Omagh stops to remember bomb victims

The scene of devastation shortly after the bomb in Omagh 17 years ago

OMAGH paused yesterday to remember those killed in the Real IRA bomb that rocked the town 17 years ago.

The 1998 atrocity claimed the lives of 29 people, including unborn twins.

An inter-denominational service took place yesterday afternoon at the memorial garden set up in the town to remember victims.

Nobody has ever been convicted of the killings. However, Monaghan man Seamus Daly is to appear in court via video-link tomorrow on 33 charges relating to the incident.

Speakers from all major religious organisations took part in the service.

Music was provided by Leslie Matthews and St Eugene's band.

Cat Wilkinson, a spokeswoman for the organisers said the service "celebrates life whilst acknowledging the suffering that took place and that is still evident today".

“As we reflect on this 17th anniversary we recall the community spirit that was experienced in the aftermath of the bomb that devastated not only our small town but also our lives," she said.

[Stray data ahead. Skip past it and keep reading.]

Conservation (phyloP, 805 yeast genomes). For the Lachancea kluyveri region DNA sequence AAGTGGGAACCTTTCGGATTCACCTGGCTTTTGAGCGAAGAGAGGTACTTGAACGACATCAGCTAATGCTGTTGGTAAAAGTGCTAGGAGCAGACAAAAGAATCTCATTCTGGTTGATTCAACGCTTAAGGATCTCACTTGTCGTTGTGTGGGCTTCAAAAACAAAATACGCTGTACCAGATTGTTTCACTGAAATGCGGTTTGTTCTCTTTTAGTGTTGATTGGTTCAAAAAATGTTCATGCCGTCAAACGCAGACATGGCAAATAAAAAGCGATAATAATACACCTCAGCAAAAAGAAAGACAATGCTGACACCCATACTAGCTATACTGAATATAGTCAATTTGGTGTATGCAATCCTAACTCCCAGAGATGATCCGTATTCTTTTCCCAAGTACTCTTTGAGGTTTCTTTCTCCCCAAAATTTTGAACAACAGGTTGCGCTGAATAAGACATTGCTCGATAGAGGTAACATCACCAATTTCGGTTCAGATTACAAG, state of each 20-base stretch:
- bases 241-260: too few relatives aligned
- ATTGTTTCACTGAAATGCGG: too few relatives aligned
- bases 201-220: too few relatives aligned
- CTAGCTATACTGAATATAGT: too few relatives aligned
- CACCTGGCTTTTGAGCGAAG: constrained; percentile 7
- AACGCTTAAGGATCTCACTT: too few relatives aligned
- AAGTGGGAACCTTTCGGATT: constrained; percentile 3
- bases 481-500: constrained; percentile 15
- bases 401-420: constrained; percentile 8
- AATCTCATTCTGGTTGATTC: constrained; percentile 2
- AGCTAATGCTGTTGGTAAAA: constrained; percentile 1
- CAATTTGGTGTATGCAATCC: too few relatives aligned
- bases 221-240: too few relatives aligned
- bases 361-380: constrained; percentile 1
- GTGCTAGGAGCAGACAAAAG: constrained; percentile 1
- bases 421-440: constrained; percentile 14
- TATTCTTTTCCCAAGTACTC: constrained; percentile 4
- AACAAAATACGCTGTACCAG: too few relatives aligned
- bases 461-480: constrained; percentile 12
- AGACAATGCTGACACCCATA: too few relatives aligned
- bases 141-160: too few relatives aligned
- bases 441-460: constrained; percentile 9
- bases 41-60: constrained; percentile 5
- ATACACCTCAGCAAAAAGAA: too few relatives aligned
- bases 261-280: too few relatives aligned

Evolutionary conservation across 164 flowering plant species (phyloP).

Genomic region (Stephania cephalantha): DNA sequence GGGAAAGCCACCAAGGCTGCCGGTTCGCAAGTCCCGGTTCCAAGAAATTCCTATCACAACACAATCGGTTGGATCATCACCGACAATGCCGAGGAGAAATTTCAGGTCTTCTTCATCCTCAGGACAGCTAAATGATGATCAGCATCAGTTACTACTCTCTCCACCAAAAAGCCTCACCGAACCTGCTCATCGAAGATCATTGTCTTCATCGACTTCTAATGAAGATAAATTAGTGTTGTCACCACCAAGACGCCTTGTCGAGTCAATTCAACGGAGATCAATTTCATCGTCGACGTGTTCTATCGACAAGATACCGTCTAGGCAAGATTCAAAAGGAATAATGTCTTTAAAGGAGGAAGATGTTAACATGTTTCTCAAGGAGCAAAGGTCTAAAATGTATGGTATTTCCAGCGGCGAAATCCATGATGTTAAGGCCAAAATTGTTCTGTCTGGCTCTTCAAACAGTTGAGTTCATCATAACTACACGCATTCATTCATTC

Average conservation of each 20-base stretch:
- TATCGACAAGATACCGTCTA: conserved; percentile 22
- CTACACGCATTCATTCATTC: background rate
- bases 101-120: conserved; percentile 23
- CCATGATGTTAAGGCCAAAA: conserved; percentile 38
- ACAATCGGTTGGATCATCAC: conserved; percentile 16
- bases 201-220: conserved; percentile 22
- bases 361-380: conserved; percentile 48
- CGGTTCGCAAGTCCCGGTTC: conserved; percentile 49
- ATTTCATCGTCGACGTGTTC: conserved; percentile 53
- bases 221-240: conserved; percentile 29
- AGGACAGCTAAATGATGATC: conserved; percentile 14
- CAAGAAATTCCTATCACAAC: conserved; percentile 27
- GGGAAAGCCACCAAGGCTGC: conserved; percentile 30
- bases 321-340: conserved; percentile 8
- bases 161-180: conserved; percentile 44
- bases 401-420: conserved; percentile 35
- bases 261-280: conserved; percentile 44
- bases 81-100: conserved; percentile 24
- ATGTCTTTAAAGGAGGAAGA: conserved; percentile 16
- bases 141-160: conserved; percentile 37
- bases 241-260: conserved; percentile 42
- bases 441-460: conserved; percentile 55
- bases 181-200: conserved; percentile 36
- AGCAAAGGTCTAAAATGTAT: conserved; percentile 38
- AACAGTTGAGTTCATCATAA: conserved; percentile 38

“With neighbour supporting neighbour and the influx of worldwide messages of sympathy this gave strength to our broken hearts to carry on.

“That sense of community spirit is as much alive today as it was 17 years ago.

“It has built a foundation of compassion, empathy and love as we continue to support each other in our community and is a lasting legacy to those most affected."

The 500lb bomb exploded on a busy Saturday afternoon on August 15 1998.

Shoppers from Ireland, Britain and Spain - including nine children and a woman pregnant with twins were among the dead.

Although no criminal conviction has ever come of investigations into the Omagh bomb, Michael McKevitt (65) was found liable for the attack in a civil case taken by relatives.

In 2009, he was ordered to pay a share of £1.6 million in in aggravated damages to victims' families.


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